I don't want to come off like a Pollyanna. I don't doubt that extensive carbon (air) pollution is harmful. I grew up in Tacoma WA and when I was a kid there was no brown cloud around the base of Mt. Rainier on summer days. That brown cloud is now common in summer conditions. Most of it is probably caused by Puget Sound politicians who have notoriously opposed freeway/highway expansion--leading to more congestion with idling engines--in favor of mass transit systems that move a fraction of the people and take a generation to build out while technology is about to simultaneously bring us zero emission vehicles in a similar time horizon.

And wildfires could be prevented a number of ways, yet our state and federal governments don't have the spine to fund preparations (fire personnel and equipment) to do so. That is a matter of priority, not climate change.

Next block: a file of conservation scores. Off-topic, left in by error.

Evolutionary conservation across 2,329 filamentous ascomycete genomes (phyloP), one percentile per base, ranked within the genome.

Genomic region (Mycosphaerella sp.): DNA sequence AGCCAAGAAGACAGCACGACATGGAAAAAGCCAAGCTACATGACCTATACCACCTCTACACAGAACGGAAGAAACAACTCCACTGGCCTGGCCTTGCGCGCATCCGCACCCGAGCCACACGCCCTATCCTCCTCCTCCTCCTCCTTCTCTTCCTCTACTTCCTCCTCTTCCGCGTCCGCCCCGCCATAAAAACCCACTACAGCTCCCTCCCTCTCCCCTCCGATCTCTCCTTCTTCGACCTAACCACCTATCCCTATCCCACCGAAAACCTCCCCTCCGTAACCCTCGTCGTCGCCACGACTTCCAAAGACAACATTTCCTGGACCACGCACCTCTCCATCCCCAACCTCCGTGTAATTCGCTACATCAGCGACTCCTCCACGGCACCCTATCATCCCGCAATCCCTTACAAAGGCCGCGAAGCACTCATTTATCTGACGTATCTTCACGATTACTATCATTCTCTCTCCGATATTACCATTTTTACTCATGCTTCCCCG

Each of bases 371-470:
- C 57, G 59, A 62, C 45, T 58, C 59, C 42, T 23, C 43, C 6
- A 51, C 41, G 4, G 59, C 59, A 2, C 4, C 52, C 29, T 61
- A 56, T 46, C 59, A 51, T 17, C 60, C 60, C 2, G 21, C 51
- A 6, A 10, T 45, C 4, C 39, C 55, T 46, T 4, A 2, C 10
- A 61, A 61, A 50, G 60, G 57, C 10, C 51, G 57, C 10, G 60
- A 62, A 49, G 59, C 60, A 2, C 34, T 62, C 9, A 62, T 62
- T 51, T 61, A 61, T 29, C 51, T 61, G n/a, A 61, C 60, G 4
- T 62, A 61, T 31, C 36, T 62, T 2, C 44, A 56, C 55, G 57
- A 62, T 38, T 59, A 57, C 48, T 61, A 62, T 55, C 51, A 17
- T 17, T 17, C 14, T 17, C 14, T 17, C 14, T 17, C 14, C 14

Take this early graph in the AP story: That global annual temperature increase is slightly lower than some early 1990s forecasts. Yet more than a dozen climate scientists told The Associated Press that without the data currently available and today's improved understanding of the climate, researchers decades ago were too conservative and couldn't come close to realizing how global warming would affect daily lives.

This is the perfect reply to win your argument about climate change! 'Remember all that info we had 25 years ago? Forget that. It doesn't count. We didn't know what we were talking about.' This is akin to the scene in the movie Terminator where the police psychologist explains how clever it is that John Connor from the future doesn't require a shred of proof for his story about the threat from Terminator.